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Montreal, Saturday, November 4, 2000 - Finally, 4 years after the Pay Equity Act came into force, a date has been set to begin the court hearing challenging Chapter IX of the Act which allows employers to circumvent the obligation to establish a true pay equity program.

The action, initiated by the Canadian Union of Public Employees and the municipal employees of Boucherville, together with a number of other lawsuits, will be heard by the Labour Court on Monday, November 6 at 9:30 a.m., 955 Cremazie St. East, 7th Floor.

No to the Employers’ Loophole

“We are asking the Court to declare nil, invalid and inoperative Chapter IX of the Act which provides employers’ with a loophole in regard to their obligation to prepare a true pay equity program as specified in the Act.

“This Chapter clearly contravenes Section 15 of the Canadian Charter of Rights and Freedoms,” stated Carol Robertson, in charge of the Equality Branch at CUPE-Quebec.

By permitting the recognition of relativity exercises performed prior to the Act’s coming into force, Chapter IX discriminates against a sub-group of women. This compromises the right to equal pay for equal work since the requirements in Chapter IX are lower than those established in the general framework of the Act and do not allow the effects of systemic discrimination to be remedied.

Equality in Law Versus Equality in Fact

“The very existence of Chapter IX of the Act and the lack of procedural equity make the legislator’s true intentions suspect: “Equality in law or equality in fact?” Just as the employees under federal jurisdiction, we have no option but to turn to the courts to seek real justice in regard to wages.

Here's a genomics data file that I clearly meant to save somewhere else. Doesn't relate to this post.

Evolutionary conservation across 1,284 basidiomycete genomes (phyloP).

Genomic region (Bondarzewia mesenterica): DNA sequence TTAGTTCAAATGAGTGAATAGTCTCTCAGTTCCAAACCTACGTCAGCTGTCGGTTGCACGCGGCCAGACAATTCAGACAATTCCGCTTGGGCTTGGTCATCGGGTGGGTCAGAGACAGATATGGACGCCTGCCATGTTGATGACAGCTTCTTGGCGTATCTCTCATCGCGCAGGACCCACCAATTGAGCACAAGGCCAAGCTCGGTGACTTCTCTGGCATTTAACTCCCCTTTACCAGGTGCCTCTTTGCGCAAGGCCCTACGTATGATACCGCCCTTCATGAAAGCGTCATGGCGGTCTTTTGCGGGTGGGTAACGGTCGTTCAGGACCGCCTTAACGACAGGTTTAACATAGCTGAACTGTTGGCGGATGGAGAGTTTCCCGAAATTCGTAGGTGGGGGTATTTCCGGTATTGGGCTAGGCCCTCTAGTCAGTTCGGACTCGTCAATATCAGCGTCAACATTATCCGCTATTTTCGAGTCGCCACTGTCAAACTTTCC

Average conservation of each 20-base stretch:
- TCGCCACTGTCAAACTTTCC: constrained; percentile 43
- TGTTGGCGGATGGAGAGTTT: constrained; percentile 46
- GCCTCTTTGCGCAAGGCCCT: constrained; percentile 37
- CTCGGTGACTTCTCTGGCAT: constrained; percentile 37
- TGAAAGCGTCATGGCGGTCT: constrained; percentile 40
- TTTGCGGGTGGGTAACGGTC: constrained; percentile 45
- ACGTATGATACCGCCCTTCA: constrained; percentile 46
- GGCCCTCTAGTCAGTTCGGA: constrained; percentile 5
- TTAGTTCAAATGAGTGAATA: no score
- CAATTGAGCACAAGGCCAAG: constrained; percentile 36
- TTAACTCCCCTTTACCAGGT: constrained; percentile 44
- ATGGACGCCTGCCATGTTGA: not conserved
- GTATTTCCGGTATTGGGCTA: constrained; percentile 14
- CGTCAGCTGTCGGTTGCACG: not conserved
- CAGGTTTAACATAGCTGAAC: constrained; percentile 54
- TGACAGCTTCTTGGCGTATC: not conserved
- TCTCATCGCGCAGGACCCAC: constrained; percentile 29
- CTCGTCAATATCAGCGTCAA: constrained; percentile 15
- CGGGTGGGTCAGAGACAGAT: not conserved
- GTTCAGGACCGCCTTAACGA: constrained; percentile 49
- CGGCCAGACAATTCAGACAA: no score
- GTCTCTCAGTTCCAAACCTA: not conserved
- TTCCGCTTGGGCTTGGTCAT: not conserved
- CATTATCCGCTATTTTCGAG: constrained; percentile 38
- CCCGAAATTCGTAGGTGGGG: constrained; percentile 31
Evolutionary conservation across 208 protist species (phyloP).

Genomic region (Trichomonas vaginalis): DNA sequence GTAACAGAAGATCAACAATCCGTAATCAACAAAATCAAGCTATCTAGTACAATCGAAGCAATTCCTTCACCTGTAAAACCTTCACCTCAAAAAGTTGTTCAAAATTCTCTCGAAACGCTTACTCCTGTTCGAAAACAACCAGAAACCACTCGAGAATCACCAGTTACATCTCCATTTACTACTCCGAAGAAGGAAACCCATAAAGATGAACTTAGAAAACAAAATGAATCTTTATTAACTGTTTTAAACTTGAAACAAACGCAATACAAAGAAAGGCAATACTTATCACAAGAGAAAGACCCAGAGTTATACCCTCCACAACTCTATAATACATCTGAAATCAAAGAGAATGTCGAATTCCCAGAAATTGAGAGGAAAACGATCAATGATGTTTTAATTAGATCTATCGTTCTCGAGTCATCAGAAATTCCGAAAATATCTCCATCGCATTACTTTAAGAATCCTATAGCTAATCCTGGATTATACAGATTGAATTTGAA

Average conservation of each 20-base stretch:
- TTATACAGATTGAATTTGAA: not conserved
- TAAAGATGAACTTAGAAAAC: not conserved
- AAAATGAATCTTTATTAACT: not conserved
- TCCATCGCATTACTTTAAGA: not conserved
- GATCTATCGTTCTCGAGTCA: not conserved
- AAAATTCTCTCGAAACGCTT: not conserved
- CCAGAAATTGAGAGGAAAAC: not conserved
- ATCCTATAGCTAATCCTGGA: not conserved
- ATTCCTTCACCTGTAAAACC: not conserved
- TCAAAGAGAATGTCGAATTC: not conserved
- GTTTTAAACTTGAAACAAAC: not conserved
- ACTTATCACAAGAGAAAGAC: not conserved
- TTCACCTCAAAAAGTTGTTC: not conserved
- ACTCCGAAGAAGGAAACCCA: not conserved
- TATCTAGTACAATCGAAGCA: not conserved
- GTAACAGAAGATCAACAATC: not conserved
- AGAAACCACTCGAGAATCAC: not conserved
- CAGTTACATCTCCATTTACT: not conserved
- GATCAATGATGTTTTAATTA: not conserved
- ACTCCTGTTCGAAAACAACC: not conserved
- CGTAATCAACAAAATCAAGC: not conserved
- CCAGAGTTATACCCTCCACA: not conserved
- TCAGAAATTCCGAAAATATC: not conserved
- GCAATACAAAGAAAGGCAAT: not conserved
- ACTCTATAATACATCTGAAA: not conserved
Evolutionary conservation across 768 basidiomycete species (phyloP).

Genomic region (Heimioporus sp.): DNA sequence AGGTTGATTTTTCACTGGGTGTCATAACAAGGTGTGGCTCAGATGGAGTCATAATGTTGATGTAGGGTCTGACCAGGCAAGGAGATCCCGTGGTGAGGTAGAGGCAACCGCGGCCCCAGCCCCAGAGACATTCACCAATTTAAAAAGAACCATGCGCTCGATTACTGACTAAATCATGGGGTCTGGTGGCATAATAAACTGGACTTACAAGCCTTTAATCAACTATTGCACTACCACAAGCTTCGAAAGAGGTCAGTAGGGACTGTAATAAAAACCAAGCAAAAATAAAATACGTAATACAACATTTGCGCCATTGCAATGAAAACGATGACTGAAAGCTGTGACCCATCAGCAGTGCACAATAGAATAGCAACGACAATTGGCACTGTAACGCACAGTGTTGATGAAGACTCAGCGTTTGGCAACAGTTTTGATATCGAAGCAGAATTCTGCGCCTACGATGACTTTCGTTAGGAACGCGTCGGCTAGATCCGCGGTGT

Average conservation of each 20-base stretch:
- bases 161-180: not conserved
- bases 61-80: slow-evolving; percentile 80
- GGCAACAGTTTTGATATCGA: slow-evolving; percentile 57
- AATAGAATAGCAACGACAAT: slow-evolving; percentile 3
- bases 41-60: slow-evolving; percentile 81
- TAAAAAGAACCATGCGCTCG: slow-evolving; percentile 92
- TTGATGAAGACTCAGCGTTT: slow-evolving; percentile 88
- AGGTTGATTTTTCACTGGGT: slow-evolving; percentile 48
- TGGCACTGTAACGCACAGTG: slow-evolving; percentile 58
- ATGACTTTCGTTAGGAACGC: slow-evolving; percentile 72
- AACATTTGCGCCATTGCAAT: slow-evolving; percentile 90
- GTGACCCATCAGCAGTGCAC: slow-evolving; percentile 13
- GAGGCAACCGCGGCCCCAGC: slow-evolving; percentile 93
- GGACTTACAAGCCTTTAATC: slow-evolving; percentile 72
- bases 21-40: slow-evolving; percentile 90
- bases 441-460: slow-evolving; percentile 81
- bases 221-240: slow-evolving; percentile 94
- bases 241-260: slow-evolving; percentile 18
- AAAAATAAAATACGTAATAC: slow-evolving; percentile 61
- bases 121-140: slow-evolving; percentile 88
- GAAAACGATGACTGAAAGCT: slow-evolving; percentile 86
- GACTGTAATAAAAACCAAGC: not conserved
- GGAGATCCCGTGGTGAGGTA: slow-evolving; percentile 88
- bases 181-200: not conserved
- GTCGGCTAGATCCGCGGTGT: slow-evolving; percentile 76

“For many years, in Parliamentary Committees, we have denounced the existence of Chapter IX of the Act and urged the Government of Quebec to honour its commitments in regard to pay equity. The Government has chosen to ignore our requests; the only recourse left is the courts,” Ms. Robertson added.

The Government Turns a Deaf Ear

“It is unacceptable that, only one year before the expiry date of November 21, 2001 provided in the Act, we still have no word from the Commission on a number of companies who have taken advantage of the provisions of Chapter IX.

“… And not just small employers, we have heard nothing in regard to the universities, the Treasury Board and Crown Corporations. On numerous occasions we have asked the Pay Equity Commission to make changes. Once again, Government has turned a deaf ear. It is time that Government act on its promises. The ends justify the means! Does Government really want pay equity for all women?”

Since the hearings of the Labour Court are public, journalists are invited to attend. At the end of the day, a briefing will be held at the Court House.



Carol Robertson 384-9681, extension 254
Louis Cauchy 384-9681, extension 270